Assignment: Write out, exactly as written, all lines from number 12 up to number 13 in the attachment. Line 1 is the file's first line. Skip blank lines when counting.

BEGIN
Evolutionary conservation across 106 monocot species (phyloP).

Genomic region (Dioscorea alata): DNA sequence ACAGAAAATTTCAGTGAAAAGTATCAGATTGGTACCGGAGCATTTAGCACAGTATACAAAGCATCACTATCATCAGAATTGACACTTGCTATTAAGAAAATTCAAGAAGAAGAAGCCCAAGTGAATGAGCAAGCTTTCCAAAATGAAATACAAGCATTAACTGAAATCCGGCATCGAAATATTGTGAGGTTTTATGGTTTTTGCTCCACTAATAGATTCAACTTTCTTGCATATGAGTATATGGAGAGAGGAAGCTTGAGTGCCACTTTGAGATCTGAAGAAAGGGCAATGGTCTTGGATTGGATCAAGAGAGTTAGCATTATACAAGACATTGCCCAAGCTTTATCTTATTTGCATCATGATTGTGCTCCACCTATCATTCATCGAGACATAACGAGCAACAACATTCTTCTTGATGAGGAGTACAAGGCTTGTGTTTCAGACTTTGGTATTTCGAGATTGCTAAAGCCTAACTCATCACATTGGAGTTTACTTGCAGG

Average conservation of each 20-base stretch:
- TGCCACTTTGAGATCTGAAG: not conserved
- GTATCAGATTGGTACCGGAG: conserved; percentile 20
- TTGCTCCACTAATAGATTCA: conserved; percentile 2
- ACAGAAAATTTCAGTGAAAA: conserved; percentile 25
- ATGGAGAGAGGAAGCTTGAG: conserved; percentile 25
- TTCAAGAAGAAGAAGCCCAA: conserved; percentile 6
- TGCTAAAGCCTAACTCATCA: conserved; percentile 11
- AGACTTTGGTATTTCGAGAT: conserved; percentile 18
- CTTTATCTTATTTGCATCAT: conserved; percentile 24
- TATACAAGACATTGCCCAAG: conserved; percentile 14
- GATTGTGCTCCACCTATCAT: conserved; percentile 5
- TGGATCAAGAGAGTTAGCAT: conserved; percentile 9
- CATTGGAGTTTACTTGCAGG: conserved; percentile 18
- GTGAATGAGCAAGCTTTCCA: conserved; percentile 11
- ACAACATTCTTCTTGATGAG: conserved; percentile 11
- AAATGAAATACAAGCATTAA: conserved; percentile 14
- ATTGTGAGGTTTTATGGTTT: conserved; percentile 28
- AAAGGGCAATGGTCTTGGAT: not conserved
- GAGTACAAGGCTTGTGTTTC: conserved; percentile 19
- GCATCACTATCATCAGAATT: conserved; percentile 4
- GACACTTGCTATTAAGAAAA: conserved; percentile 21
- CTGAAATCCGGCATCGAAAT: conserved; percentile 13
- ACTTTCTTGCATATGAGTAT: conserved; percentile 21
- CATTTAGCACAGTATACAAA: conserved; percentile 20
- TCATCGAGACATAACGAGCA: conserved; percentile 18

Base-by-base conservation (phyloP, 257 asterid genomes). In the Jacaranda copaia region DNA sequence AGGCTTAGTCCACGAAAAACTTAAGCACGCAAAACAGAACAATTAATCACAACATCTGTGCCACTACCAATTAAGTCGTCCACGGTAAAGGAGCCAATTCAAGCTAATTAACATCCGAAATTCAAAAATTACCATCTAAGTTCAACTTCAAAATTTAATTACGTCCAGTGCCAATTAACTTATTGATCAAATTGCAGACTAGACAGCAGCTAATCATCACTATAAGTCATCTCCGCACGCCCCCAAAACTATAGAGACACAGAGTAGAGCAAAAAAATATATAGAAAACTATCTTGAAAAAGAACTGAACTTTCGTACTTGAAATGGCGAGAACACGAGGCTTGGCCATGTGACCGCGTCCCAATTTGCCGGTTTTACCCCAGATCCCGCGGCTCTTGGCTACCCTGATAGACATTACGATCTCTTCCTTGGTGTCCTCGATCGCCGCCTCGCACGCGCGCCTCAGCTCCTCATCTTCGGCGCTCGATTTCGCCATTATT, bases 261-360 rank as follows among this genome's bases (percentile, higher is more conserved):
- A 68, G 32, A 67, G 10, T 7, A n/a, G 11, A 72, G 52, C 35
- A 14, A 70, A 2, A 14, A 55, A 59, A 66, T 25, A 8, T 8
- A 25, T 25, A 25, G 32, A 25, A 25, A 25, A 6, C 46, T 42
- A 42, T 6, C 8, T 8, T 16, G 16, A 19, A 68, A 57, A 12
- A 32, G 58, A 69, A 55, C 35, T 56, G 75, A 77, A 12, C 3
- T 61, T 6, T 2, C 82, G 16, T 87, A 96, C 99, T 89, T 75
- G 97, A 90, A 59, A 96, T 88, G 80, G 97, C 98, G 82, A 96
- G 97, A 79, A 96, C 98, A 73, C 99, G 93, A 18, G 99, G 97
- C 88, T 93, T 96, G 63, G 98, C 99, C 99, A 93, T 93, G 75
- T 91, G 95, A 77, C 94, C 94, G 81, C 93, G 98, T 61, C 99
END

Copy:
- CTTTATCTTATTTGCATCAT: conserved; percentile 24
- TATACAAGACATTGCCCAAG: conserved; percentile 14